And all of the sudden, she says, she wasn't satisfied writing straightforward guitar songs. "Not to say music just on guitar isn't beautiful, because it is, but I wanted strings, and this and that, and I just had the tendency to be much more theatrical with my music."
These days she's just happy and relieved to have Vows ready to go. It's been a long time in the making.
She started recording it when she got to Melbourne, and hasn't stopped refining and writing songs since. In that time she's grown up a lot and the 11 songs that made the final cut represent the ups and downs of what were very formative years for her.
"They are defining years of your life, you learn a lot, and I did change a lot throughout that time; I think this album is a real process of emotions and experiences. I didn't want it to be a fragment of one idea, and I wanted it to explore all the different moods of that time. So I feel like it is a journey," she laughs.
She also attributes much of where she is at now to the people "you surround yourself with" - like manager Mark Richardson who spotted her talent early on and encouraged her to make the move to Melbourne, and her band who can be seen playing up a deft and dapper storm on the YouTube video to latest single Good Intent, recorded live at Melbourne's Sing Sing recording studio.
But the music is still hers - and what Kimbra creates is future pop that's hard to pigeonhole. Yet songs like Settle Down, the swooning and catchy Two Way Street, and the jerky and jittery dance pop of Limbo could be - and should be - big around the world.
For what it's worth, celebrity blogger Perez Hilton thinks so too. "She's effing rad," he gushed.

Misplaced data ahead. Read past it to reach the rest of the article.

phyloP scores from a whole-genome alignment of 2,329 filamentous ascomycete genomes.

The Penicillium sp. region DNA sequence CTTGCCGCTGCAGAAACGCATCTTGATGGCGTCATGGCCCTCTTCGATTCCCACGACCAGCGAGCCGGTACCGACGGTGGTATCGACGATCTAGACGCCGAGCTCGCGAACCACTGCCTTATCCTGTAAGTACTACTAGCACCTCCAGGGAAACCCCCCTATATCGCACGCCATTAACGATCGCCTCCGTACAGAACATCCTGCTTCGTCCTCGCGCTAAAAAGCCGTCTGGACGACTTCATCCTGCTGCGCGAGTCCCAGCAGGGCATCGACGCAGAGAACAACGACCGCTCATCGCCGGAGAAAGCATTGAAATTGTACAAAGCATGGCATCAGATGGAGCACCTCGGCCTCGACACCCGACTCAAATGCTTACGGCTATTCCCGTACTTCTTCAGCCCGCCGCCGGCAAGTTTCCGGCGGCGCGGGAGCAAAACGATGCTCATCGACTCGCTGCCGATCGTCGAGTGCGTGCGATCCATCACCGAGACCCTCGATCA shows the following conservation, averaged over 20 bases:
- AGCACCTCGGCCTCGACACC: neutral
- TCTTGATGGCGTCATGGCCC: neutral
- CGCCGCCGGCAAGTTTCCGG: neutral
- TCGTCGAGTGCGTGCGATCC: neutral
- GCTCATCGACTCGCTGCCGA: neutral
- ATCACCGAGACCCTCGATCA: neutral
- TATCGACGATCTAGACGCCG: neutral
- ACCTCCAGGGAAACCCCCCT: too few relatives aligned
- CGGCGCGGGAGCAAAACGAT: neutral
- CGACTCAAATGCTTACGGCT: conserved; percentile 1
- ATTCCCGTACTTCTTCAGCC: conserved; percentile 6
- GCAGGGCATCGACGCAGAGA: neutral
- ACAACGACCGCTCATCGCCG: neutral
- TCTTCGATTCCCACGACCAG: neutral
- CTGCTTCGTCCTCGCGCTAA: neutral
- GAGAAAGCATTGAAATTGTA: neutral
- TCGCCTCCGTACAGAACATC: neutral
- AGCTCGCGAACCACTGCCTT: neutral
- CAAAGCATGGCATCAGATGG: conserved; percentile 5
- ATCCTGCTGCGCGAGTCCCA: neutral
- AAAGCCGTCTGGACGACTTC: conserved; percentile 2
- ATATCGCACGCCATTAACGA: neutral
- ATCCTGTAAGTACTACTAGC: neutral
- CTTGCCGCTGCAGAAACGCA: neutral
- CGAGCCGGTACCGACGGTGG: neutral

And in June she was also signed to Warner Bros Records which will release Vows on a world-wide deal.
So is she ready for it?
"I've been lucky to grow up around a lot of musicians, you know, from Rockquest right through, so I've been hanging round with people in that industry from an early age; also over here it was about surrounding myself with people who are humble and grounded and not taking yourself too seriously because that's when it can get dangerous, when you lose that perspective.
"So I feel prepared that if things did happen then I'd be able to keep perspective and not get too carried away with it because it is only music - and it's not everything.
"But at the same time it's exciting to think I might have a chance to have a voice in the world and share it with people," she laughs.
On the album she is open, and at times brutally honest, as she ponders "ideas of promises, commitment and betrayal, and all of these emotions that I connect with".
Last track The Build Up has lines like "you won't fit inside my heart"; there's also Settle Down's weary musings about married life, through to her poignant and pure version of Simone's Plain Gold Ring.
"It felt right to sing it because it suits my voice, but the more I listened to it I realised how in line it is with the themes of the album."
It comes naturally for her to be open and honest in her music because "all the musicians I love put their hearts on the line".
"There is an incredible rawness to music, and whether that's in a reflective way or an uplifting way, I think that's always been the drive behind what I do. And it's challenging, and the hardest part of that process is becoming vulnerable for your audience.
"But that's what connects, that's what's real, and what makes people have a moment with something."
Who: Kimbra. A pop star, but not as we know it
Debut album: Vows, out August 29
Where and when: The Kathryn Wilson Fashion Week Show on September 2 in Auckland, which will be a free show for 3000 guests. See Facebook.com/KathrynWilsonFootwear